Also worth mentioning at this time is that CAA has been working with Auckland Transport and the Local Board on a new cycleway that will link War Memorial Park with the Mt Roskill Grammar School cluster and the cycleway bridge over the motorway at Keith Hay Park. This is a project which we understand is goign to happen relatively soon.

Dominion Road – A Progression Of Disappointments

By , January 29, 2013

Guest blog by James S.

As someone who lives in the wider Dominion Road area, I was asked by CAA if I wanted to do a guest post on the recently announced changes to the road, and what I thought of them.

If you’re completely new to the Dominion Road plans then they might sound quite good. They will include better bus lanes, more amenities for pedestrians and some back-road cycleways. What’s not to like? But what makes the Dominion Road decision depressing is that if you look closely, in many ways it represents a real loss for cycling and cyclists in Auckland. To explain why I have to delve into the history of the project a bit.

Most of the council’s own documents have been taken down so I’ve linked several times to the Auckland Transport Blog as it commented a lot on the plans as they were being developed.

The History of Dominion Road

In 2004 Dominion Road was designated for a 24 hour passenger (i.e., public) transport route. This designation meant that the council had the legal right to reclaim 1-2 metres of store frontage from shops alongside Dominion Road to create a bus or light rail corridor. It also designated some land around Valley and Balmoral Roads for bus stations that were behind Dominion Road.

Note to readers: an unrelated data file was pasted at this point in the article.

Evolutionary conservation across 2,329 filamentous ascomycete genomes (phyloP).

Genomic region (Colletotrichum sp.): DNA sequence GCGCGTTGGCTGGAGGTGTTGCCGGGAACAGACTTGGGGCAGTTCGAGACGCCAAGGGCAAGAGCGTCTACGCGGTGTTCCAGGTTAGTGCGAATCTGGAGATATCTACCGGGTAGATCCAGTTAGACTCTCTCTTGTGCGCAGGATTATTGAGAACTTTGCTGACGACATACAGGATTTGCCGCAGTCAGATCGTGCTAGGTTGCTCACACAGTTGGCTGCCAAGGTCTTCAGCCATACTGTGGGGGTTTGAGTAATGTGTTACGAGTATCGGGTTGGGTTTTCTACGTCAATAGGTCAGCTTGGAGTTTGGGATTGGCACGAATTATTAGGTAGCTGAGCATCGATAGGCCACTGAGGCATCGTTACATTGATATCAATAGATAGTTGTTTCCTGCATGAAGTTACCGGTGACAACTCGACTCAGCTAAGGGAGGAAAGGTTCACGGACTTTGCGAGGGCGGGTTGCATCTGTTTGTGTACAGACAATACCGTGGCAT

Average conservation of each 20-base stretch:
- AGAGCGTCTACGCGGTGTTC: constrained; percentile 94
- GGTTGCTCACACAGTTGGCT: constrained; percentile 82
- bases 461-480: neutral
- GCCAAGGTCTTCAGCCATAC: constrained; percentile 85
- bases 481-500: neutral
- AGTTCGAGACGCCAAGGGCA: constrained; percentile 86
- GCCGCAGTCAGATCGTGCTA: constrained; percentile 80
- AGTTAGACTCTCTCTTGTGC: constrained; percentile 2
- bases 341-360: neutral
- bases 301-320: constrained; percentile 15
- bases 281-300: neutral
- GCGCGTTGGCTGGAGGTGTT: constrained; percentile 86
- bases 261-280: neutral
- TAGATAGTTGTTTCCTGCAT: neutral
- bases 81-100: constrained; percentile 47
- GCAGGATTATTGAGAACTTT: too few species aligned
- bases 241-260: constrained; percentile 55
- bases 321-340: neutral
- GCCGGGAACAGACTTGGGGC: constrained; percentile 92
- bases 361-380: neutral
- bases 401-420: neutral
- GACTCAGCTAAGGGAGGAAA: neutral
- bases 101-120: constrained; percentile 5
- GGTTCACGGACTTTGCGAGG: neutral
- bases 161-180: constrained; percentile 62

In June, 2010 Auckland City Council put forward a plan to use some (though not much) of the designation to upgrade Dominion Road and the three main shopping centres along it. The basic aim of this upgrade was to try and create a high quality bus route that would support intensified development.

Old Dom Road Proposal 300x200 Dominion Road   A Progression Of DisappointmentsIncidentally, however, Auckland City Council also proposed continuous cycle lanes along the route, which would have been physically separated (probably by slightly raising the road) from the bus lanes. As you can see in the diagram at the right, to create space for both a high quality bus route and cycle way, Auckland City Council proposed to remove the on-street carparking on Dominion Road.